In a previous post, we talked about Delaney and Bonnie & Friends’ Accept No Substitutes. Fast forward 44 years to a surprise encounter with Bonnie on a visit to my brother Jim in Nashville— one of those trips when music started happening as soon as I got there.
A cab carried me from the airport to SIR (Studio Instrument Rentals) in an industrial zone of boxy, anonymous buildings. No sign announced the artists working there that day. But dropping the right names at the reception desk directed me to a large room filled almost end to end with a stage full of players and singers – lights, monitors, front of house PA and teleprompters. It looked just like a show, and held preparations for one.
I was an audience of one at a rehearsal of John Oates (Daryl Hall And…) and Jim James (My Morning Jacket) All Star Rock & Soul Super Jam Dance Party – a big name for a big band. When I walked in on them they were prepping to play Bonnaroo two days later. Up front Oates, James and Carl Broemel (My Morning Jacket) played guitars. But eclipsing them in presence and power, singer Brittany Howard (then with Alabama Shakes) was destroying the place, killing the Stones’ “Satisfaction.” I couldn’t see past her as she filled the room completely. Only when she finished did I recognize drummer Joseph “Zigaboo” Modeliste (the Meters) and jazz percussionist Cyro Baptista; and I didn’t meet the rest of the Revue until a break: keyboardist Kevin McKendree (Delbert McClinton’s band), bassist Steve Mackey (hundreds of Nashville sessions); singers Bilal (Robert Glasper and many NYC jazz & hip-hop projects), Lee Fields (the Expressions), Bekka Bramlett (vocals; daughter of Delaney & Bonnie, onetime member of Fleetwood Mac, and a firecracker) and Wendy Moten (session singer deluxe). In the back stage-right corner stood the Preservation Hall Jazz Band horns (sousaphone or baritone horn [a scaled down tuba with the range of a trombone but a darker, fuller sound], trombone, trumpet and tenor sax). Leading them was my brother Jim who arranged the horn parts and was the only horn player (on alto) who’d get a solo in the show; he also played a harmonica solo. The mood was workmanlike/laid-back and nobody questioned me, or even noticed me much, as I walked around behind my Nikon.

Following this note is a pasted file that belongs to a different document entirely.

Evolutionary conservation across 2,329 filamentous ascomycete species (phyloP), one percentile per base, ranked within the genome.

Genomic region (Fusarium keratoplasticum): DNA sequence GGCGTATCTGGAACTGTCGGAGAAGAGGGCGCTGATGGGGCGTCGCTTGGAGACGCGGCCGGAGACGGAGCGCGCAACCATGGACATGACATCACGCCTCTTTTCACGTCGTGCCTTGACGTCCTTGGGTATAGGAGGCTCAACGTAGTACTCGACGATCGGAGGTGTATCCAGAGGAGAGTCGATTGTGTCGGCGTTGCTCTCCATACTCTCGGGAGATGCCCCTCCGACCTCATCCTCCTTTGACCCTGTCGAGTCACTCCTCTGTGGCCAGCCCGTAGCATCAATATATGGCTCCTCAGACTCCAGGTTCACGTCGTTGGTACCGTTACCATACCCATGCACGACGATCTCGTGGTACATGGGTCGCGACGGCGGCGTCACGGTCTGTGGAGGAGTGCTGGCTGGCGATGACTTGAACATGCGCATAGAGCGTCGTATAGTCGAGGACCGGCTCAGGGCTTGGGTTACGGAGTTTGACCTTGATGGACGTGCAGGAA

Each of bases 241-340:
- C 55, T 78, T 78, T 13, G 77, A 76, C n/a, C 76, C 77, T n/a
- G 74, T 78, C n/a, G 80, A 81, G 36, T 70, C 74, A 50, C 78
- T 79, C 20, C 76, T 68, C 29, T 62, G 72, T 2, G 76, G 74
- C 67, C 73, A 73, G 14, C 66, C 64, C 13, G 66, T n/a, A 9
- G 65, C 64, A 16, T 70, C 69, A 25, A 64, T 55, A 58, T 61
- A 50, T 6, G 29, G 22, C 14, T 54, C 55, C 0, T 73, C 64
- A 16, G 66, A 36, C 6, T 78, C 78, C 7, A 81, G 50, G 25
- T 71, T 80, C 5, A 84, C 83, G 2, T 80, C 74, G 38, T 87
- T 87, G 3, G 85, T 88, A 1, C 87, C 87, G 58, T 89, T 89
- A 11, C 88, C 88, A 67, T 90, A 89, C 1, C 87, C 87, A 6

As I watched, Bonnie Bramlett came in to see daughter Bekka sing, sitting next to me on a couch before the stage. The cover photo of “Accept No Substitutes” shows Delaney & Bonnie with two young kids: Bekka is the baby in the photo. As Bekka and Wendy worked out a harmony, I leaned toward Bonnie and suggested they needed her to help shape and sing their parts. Bonnie laughed, told me she considers herself retired from music and related some good-riddance stories about the business. She said she still loves to sing and wanted to form an a cappella crew of women singers to busk on street corners. I’d never seen the Original Delaney and Bonnie & Friends except in TV clips, so I was delighted, awed, to meet her. She was friendly, relaxed and happy to be acknowledged, at peace with her legacy.